Tuna Burgers

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Tuna burgers aren’t quite as popular, in my opinion, as salmon burgers. It’s probably because salmon is more fatty and moist, so burgers made with prepared salmon are more apt to be moist and tender.

Tuna doesn’t have the richness of salmon, but it is delicate and flaky, and can definitely lend itself to a burger-type preparation.

So whenever I grill a large amount of tuna, I saved the leftover tuna for burgers.

The fun thing with tuna burgers is that so many approaches can be taken. Do you want Asian burgers? Easy! Do you want them Indian? Really easy! Mexican? Sure!

For these burgers, I decided on Mediterranean flavors.

Here’s what I did.

Mediterranean-Inspired Tuna Burgers

Leftover grilled tuna, about 8 ounces, at room temperature
2 eggs
2 tablespoons good mayonnaise
Roasted red bell peppers, diced
Kalamata olives, diced
2 shallots, minced
Chopped parsley
Sweet paprika
Salt
White pepper
Crumbled goat cheese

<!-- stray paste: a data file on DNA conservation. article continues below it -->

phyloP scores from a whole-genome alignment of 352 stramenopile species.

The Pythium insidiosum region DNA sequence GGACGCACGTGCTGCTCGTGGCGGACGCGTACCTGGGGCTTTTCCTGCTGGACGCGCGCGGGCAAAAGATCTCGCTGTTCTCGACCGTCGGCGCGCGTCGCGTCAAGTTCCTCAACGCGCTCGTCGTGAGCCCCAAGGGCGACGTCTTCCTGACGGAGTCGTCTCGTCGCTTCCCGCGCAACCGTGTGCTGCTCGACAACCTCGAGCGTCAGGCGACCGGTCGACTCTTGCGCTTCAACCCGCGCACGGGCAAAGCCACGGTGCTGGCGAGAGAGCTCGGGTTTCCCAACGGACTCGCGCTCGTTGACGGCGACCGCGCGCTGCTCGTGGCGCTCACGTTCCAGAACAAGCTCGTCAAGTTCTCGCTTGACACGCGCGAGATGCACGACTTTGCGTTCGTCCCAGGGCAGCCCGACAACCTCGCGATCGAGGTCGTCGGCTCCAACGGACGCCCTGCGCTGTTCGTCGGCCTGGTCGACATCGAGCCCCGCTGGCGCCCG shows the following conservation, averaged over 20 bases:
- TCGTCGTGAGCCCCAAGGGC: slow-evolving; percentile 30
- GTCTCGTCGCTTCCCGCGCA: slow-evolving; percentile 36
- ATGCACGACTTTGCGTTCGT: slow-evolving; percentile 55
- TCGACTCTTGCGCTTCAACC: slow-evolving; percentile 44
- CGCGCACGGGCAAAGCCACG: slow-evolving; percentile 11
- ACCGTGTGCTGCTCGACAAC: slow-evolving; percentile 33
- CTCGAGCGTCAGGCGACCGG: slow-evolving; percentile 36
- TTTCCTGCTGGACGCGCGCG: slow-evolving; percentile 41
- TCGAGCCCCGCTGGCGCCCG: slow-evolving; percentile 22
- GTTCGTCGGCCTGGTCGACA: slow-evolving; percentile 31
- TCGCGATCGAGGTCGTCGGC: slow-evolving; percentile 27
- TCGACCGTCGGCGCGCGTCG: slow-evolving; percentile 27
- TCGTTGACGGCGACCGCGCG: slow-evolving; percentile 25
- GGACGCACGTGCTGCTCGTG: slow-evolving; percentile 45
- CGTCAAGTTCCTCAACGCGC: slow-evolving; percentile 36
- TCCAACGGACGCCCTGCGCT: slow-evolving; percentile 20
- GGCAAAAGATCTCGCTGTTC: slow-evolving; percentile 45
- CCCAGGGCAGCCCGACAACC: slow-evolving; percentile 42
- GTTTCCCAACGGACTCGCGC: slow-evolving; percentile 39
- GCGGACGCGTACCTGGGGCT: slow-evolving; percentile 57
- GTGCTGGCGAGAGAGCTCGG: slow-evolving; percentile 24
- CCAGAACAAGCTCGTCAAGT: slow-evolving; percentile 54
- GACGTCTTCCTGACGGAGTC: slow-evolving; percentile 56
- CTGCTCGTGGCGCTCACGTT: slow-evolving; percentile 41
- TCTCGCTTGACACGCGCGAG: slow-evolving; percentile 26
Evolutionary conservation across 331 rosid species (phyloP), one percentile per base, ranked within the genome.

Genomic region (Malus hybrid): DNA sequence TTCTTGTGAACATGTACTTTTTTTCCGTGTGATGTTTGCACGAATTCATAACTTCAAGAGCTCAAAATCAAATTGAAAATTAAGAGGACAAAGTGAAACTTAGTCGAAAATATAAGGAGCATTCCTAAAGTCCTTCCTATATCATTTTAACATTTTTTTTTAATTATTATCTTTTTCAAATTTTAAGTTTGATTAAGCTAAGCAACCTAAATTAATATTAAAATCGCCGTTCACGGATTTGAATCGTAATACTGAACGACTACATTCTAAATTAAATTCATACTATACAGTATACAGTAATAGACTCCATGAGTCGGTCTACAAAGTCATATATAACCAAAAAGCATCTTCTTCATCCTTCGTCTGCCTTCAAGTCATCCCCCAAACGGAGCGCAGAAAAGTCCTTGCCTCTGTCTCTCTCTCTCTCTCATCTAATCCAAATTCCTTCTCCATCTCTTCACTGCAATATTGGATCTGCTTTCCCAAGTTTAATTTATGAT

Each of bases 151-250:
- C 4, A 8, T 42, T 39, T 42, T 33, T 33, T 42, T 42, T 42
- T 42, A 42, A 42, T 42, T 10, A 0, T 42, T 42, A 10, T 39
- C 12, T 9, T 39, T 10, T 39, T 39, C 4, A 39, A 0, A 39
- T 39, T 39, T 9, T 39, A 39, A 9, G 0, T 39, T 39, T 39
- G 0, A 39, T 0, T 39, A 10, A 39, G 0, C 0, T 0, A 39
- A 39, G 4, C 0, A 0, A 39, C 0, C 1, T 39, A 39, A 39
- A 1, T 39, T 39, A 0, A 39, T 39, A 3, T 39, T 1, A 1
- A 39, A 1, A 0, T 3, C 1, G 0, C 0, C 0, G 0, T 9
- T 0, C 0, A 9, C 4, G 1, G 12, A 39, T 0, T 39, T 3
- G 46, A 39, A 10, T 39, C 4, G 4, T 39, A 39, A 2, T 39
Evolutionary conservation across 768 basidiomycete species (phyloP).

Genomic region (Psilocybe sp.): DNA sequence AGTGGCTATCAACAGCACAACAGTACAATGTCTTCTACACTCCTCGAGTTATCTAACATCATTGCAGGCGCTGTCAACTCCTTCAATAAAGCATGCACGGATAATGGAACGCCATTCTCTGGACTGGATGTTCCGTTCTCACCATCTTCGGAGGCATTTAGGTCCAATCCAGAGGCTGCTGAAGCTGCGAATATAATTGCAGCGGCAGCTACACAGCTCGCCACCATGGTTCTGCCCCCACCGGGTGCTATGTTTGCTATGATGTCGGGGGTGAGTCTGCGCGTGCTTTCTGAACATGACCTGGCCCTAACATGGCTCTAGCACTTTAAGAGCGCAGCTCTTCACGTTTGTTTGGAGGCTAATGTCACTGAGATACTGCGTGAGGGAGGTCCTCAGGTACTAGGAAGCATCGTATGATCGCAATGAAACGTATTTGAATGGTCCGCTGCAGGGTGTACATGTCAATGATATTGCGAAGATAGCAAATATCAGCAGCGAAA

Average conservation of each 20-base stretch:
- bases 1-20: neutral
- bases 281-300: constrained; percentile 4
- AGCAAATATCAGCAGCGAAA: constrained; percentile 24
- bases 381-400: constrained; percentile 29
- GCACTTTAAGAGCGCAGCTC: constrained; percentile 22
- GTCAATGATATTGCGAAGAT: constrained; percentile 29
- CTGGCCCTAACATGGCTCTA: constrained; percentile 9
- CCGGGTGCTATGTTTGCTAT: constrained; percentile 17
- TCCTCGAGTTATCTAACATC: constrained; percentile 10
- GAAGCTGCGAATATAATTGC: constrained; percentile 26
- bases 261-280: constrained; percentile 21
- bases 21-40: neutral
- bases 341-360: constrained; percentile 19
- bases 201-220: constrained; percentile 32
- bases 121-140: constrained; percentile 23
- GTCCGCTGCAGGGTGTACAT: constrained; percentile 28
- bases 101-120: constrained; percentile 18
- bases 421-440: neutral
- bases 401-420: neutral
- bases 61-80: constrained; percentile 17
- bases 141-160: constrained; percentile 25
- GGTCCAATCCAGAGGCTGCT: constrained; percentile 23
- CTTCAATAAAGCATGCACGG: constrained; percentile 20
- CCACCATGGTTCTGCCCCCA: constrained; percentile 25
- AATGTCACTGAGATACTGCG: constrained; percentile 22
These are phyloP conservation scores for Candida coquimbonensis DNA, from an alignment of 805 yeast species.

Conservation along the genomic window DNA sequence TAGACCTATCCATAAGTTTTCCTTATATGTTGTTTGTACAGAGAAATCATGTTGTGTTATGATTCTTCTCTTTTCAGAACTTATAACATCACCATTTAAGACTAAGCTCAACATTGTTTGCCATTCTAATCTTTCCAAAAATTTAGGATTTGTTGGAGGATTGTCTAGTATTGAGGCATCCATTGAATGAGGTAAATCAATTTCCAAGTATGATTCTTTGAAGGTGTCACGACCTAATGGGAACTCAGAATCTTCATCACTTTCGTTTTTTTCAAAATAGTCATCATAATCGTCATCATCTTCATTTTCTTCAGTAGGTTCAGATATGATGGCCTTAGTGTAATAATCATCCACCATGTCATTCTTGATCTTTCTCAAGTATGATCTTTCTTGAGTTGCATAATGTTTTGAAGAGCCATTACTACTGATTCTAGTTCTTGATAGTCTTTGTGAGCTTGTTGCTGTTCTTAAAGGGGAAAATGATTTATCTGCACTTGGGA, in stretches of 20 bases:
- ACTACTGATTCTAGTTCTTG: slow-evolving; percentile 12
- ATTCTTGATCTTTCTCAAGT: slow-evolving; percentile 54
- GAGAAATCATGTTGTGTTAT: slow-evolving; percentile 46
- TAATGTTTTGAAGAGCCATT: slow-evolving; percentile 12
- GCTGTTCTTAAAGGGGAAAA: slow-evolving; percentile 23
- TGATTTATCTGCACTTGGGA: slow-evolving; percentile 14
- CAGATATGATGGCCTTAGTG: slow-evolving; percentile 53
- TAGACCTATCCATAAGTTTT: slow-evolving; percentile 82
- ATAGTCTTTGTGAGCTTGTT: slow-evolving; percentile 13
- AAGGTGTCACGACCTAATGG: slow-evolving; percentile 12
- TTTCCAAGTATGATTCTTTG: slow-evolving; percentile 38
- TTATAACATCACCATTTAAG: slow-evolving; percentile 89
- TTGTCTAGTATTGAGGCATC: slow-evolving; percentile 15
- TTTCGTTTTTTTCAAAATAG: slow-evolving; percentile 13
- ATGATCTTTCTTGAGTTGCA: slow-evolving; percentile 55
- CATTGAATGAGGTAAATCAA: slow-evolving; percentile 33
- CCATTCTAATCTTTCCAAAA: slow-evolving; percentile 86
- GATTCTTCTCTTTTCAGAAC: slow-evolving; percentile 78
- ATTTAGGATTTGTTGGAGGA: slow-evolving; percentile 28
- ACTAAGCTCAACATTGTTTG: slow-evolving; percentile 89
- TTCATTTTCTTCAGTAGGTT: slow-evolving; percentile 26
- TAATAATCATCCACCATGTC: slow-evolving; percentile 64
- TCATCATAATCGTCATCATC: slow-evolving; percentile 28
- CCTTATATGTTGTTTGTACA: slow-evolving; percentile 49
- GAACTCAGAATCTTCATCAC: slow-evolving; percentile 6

Bread crumbs, as necessary

Crumble or chop the tuna and place in a small bowl; set aside.

In a large bowl, whisk the eggs until smooth. Whisk in the mayonnaise. Add the bell peppers, olives, shallots, and parsley and gently stir. Season with the paprika, salt, and pepper.

Combine with the flaked tuna. Add goat cheese to taste.

Slowly add bread crumbs just until the mixture firms up. (See note.) Form four burgers, place them in a baking dish, and refrigerate for at least one hour.

Preheat the oven to 375 degrees F. Bake the burgers until lightly browned, about 15-20 minutes.

Serve hot.

I included a capered mayonnaise with these burgers, which I served without bread.

A good mustard or mustard-mayo mixture would be good, too. Or mayonnaise mixed with paprika creme.

I hope you can tell how tender the tuna burgers are.

Note: When I catered ladies’ lunches for one special client, she often asked me to make crab cakes. They weren’t that unique, but I do believe that they were popular because of their moistness. If you make crab cakes or tuna burgers meat-heavy instead of breadcrumb-heavy, they are a little harder to work with, but they will be tastier and much more enjoyable.